Playing with Perspective in Picture Books

This month I’m exploring perspective in picture books. I love getting into the mind of different characters and playing with who should tell a story and how it should be told. Each of the following books does just that — playing with point of view and perspective in a unique way. 

They All Saw a Cat

by Brendan Wenzel

This book blew me away with its brilliance and beauty. I love the way it shows children that while we may all see the same thing, we don’t all see it the same way. It’s the story of a cat who goes walking through the world, encountering many different creatures along his path. However, on each page spread, the cat is depicted differently, as it would be seen thru the eyes of the other character.

On the spread with a fox in hot pursuit the cat looks especially plump; on the spread with a flea it looks like a mess of hair; and on the spread with the mouse, its claws and teeth are exaggerated, making it look like a monster. Lastly, the cat comes to a river, and we get to see how the cat sees itself. This fascinating book was the beginning of some interesting discussions with my son about perspective and point of view and how that influences the way we see things. It’s an important conversation to have if we want to help people of all ages learn to see from a lens different than their own.


by Thyra Heder

Alfie by Thyra HederThe illustrations in this book are adorable and immediately drew me in. The story starts out being told from the point of view of Nia. On her six birthday, she gets a pet turtle, Alfie, who is also turning six. Over the course of the next year, Nia does everything she can to build a relationship with Alfie from bringing him gifts to telling him jokes, but his lack of response leaves her feeling like it’s not worth the effort. Then on the morning of their 7th birthday, Alfie disappears!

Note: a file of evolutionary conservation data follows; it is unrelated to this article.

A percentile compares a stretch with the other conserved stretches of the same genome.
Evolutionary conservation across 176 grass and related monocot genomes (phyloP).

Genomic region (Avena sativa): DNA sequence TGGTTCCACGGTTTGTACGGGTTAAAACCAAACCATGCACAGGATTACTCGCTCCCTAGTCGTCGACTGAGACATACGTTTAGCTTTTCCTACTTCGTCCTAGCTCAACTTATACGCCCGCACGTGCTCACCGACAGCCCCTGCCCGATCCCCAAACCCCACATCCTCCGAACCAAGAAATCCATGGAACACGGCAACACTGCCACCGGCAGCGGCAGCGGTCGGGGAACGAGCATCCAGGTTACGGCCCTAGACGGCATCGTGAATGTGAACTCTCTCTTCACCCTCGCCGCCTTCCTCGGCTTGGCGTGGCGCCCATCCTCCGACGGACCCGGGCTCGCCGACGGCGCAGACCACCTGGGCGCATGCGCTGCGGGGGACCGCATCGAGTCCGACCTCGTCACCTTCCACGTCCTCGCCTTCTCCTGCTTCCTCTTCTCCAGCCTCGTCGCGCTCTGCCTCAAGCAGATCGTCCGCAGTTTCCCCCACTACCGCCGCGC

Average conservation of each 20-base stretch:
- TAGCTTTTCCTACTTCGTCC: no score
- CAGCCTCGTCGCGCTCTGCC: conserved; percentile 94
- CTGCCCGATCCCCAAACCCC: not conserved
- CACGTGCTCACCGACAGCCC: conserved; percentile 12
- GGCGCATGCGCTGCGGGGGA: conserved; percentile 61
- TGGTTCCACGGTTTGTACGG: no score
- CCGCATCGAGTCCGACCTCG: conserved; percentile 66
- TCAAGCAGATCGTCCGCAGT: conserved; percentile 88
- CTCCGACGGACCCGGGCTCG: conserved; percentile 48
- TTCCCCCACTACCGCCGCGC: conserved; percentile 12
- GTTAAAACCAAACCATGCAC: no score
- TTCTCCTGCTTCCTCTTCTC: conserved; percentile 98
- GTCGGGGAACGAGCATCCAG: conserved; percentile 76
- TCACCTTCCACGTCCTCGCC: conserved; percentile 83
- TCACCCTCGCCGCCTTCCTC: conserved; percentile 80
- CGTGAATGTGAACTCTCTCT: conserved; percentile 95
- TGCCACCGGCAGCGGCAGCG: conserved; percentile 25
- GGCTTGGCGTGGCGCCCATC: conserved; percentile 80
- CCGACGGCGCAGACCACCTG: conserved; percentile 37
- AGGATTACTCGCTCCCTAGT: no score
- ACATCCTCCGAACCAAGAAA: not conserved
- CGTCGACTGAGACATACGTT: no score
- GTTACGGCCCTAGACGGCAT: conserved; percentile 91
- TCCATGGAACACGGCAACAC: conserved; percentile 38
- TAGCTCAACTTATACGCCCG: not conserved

At this point, the book switches perspective and is told from the point of view of Alfie. Heder perfectly captures the voice of Alfie with her descriptions [“her (Nia’s) home tickled my toes”]. My favorite page has Alfie saying, “She (Nia) made me laugh and laugh and laugh.” This is contrasted with the illustration of a straight-faced turtle, showing how what Alfie feels on the inside is not communicated on the outside. It turns out that the reason Alfie has disappeared is that he’s on a mission to find the perfect birthday present for his dear Nia. The mission ends up taking much longer than planned, but somehow Alfie shows up right on time with the perfect gift. This sweet story of friendship told from two different points of view is made more meaningful after reading the author’s note and discovering that the story is based in real life. 

Super Saurus Saves Kindergarten

by Deborah Underwood; illustrated by Ned Young

Every child (and many adults!) has a vibrant inner world. They alternate from   what is actually to happening (reality) to their own imagined version of what is happening and that’s exactly what Arnold, the main character in this picture book does as well. Arnold doesn’t want to go to kindergarten so when he meets his teacher Mr. Z for the first time he imagines him as the Evil Zorgo. Arnold does whatever he can to escape Evil Zorgo’s clutches — even climbing to the top of the tallest skyscraper which in reality is the slide on the school playground.

From an author’s perspective, I’ve often wondered how to differentiate between a character’s real and imagined worlds in my own writing, and I love the seamless way it’s done here both through the presentation of the text and illustrations. On pages that depict what is actually happening to Arnold, a traditional font is used and the illustrations depict Arnold in his everyday clothing. On the pages depicting what Arnold imagines to be happening a funkier, more italicized font is used and all text appears in a yellow text block. The illustrations in these imagined spreads depict Arnold wearing his Super Saurus costume. These simple changes make it easy for the reader to follow all of Arnold’s story — both what the outside world sees and what he’s experiencing internally.

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